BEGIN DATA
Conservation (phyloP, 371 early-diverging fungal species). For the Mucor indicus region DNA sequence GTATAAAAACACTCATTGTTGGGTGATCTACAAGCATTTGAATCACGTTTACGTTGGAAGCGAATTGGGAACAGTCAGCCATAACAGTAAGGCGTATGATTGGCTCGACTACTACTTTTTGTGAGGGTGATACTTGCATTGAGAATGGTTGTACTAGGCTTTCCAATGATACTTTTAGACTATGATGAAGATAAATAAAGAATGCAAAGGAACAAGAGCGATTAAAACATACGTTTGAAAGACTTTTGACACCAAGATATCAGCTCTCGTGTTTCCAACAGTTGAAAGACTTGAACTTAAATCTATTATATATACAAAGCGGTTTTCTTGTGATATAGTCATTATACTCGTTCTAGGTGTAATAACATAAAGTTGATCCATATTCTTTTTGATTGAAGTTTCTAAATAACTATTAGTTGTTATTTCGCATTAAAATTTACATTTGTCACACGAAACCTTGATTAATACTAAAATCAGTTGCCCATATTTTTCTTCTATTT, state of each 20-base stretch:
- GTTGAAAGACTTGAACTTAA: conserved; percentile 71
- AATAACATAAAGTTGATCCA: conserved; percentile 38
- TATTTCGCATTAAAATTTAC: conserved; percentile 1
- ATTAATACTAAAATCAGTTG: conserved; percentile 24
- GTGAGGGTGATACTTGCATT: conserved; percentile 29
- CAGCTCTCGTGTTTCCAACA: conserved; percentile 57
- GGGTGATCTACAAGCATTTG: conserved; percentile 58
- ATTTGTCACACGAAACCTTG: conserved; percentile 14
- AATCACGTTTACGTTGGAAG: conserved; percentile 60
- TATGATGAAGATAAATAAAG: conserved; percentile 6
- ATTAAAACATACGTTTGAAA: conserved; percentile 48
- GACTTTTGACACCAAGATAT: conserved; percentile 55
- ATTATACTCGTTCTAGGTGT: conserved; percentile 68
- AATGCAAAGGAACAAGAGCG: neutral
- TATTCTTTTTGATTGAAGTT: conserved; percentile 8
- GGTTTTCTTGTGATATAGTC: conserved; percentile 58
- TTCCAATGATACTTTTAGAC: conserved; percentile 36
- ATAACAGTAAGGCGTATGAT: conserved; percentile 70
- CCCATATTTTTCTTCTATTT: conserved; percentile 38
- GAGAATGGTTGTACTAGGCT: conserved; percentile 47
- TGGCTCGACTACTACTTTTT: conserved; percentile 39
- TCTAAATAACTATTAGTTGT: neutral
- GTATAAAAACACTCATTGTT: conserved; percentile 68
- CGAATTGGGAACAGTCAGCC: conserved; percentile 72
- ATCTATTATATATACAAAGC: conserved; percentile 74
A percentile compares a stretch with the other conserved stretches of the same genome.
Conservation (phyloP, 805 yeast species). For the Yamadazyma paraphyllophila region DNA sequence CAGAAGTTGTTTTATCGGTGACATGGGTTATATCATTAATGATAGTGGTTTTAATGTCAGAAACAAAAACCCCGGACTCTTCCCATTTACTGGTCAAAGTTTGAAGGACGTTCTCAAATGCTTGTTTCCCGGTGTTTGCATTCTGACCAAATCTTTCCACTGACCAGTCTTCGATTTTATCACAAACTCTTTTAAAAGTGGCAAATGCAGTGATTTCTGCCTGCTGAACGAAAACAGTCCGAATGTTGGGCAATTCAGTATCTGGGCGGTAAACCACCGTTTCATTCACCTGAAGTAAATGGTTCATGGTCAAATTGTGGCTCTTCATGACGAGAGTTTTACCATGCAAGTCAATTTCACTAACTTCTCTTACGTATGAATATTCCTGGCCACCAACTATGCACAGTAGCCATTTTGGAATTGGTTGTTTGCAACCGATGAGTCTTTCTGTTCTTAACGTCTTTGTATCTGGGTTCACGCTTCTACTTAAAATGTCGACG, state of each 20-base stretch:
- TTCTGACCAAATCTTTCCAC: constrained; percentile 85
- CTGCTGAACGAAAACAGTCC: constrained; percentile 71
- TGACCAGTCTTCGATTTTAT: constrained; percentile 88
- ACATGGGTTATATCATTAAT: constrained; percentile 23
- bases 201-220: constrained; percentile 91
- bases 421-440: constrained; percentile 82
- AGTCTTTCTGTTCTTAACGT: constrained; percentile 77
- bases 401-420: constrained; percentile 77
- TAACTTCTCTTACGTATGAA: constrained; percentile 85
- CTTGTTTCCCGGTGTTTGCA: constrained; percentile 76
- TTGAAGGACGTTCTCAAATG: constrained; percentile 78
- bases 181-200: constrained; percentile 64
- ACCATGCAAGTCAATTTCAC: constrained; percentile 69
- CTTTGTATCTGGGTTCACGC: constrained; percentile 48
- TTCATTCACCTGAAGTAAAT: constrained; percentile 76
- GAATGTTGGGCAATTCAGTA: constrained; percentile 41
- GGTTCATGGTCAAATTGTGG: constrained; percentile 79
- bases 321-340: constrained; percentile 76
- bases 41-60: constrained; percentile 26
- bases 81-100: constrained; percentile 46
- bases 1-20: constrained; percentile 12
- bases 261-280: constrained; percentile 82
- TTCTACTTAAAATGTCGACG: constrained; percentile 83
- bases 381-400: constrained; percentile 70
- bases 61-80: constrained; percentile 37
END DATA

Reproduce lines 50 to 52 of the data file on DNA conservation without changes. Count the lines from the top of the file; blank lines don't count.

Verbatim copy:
- bases 261-280: constrained; percentile 82
- TTCTACTTAAAATGTCGACG: constrained; percentile 83
- bases 381-400: constrained; percentile 70